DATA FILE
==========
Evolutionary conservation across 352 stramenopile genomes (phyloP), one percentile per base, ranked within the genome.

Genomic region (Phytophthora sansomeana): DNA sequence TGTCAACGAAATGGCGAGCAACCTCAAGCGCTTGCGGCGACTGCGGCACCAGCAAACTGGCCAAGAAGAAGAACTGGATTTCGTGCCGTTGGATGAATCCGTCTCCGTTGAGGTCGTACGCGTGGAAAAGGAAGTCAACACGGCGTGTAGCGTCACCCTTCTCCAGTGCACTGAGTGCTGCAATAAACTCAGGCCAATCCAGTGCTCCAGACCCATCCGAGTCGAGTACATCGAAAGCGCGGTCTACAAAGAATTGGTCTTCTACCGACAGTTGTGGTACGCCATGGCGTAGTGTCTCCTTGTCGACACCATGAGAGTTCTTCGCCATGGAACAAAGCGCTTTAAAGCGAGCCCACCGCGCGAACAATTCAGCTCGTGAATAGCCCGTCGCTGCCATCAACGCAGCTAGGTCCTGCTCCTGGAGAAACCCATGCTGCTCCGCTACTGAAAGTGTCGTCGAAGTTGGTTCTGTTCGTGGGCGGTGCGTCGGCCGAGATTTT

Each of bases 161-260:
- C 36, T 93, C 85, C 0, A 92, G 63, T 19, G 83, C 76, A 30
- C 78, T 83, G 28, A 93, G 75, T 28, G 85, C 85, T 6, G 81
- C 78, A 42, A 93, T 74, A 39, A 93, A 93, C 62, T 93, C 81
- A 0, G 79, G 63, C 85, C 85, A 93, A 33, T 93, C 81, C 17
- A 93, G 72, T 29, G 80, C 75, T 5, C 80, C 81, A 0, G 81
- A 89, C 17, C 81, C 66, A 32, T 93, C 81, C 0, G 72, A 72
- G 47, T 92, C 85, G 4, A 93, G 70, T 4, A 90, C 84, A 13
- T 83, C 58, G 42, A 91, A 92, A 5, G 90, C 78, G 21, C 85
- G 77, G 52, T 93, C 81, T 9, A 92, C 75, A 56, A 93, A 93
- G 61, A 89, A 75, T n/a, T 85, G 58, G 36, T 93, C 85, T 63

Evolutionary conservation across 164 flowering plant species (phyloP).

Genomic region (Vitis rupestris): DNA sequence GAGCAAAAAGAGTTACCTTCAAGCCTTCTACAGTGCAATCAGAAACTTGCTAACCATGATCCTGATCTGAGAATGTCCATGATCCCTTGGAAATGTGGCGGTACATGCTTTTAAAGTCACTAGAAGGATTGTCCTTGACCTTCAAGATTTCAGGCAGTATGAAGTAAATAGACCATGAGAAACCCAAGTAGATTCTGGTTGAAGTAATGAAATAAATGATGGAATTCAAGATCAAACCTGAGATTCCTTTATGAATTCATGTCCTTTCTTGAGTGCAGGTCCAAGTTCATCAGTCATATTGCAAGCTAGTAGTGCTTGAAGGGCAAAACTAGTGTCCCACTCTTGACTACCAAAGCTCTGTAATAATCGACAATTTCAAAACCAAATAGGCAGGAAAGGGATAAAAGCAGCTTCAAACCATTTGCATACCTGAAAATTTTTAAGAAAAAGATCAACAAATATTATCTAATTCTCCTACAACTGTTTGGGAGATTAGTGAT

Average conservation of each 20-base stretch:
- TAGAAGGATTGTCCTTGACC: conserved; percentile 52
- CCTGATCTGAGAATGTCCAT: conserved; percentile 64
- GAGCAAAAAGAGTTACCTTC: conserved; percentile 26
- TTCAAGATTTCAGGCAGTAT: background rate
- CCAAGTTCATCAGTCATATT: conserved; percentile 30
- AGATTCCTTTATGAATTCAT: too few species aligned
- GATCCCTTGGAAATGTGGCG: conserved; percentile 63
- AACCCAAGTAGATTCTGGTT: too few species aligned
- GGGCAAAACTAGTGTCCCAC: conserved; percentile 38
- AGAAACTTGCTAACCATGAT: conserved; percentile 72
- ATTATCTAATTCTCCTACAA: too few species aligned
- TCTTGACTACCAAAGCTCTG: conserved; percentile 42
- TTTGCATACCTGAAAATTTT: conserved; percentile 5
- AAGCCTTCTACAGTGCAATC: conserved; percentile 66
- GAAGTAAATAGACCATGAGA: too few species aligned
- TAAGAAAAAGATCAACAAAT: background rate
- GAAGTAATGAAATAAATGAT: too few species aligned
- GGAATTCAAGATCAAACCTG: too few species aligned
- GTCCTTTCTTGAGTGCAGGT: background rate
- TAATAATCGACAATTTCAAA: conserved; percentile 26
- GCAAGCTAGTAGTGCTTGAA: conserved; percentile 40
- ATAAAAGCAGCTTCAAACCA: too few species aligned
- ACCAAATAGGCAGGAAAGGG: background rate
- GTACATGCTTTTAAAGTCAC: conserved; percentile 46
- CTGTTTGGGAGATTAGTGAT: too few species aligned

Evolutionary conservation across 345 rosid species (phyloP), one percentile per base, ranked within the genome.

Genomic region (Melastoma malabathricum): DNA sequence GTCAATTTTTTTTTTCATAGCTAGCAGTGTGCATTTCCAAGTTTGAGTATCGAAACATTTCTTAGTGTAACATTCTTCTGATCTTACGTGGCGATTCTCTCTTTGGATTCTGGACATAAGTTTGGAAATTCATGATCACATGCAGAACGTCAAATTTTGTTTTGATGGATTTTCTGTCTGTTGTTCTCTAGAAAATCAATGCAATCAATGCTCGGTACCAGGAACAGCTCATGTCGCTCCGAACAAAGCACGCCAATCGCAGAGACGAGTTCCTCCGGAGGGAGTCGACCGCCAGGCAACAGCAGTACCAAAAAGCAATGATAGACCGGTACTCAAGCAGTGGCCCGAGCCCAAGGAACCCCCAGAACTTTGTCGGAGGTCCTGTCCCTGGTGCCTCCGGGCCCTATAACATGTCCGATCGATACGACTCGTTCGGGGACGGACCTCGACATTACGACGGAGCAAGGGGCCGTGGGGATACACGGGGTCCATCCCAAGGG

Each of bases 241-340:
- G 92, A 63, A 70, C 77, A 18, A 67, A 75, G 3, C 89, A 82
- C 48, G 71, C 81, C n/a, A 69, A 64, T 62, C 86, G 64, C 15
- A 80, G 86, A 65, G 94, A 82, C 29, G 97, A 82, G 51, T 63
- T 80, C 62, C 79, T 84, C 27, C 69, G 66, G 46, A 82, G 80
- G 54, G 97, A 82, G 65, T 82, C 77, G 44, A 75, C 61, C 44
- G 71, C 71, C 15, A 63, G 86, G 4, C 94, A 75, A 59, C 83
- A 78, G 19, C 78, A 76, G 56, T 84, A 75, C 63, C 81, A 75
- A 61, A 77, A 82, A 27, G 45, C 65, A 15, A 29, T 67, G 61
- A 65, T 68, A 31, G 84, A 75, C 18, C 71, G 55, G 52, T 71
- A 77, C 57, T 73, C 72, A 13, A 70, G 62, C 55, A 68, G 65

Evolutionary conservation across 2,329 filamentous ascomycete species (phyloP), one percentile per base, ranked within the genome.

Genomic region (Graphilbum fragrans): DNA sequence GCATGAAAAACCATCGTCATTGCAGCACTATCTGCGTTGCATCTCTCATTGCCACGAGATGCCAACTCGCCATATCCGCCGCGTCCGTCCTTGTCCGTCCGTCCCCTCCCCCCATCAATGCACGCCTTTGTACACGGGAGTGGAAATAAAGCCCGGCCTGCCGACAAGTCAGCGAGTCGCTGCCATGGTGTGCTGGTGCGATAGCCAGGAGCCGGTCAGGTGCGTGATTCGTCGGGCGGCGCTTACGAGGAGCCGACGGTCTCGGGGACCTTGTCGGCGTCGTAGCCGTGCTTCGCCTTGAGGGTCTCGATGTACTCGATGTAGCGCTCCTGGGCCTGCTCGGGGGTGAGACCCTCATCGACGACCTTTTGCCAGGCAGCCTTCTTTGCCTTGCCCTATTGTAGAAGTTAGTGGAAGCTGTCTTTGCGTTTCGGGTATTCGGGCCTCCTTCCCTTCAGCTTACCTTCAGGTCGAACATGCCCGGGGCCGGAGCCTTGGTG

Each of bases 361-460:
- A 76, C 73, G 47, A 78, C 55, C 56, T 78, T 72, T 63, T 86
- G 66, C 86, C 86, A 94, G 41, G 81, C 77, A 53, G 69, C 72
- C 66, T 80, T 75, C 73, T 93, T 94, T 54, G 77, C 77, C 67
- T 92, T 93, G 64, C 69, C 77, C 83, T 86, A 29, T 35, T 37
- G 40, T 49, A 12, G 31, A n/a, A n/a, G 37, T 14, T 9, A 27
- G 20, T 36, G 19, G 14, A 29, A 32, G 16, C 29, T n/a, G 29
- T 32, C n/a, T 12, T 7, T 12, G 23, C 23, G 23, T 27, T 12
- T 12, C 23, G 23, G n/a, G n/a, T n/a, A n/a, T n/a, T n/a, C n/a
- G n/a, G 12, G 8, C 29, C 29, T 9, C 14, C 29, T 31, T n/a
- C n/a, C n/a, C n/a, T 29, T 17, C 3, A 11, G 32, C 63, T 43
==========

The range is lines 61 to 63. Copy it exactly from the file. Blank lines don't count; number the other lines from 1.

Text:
- T 92, T 93, G 64, C 69, C 77, C 83, T 86, A 29, T 35, T 37
- G 40, T 49, A 12, G 31, A n/a, A n/a, G 37, T 14, T 9, A 27
- G 20, T 36, G 19, G 14, A 29, A 32, G 16, C 29, T n/a, G 29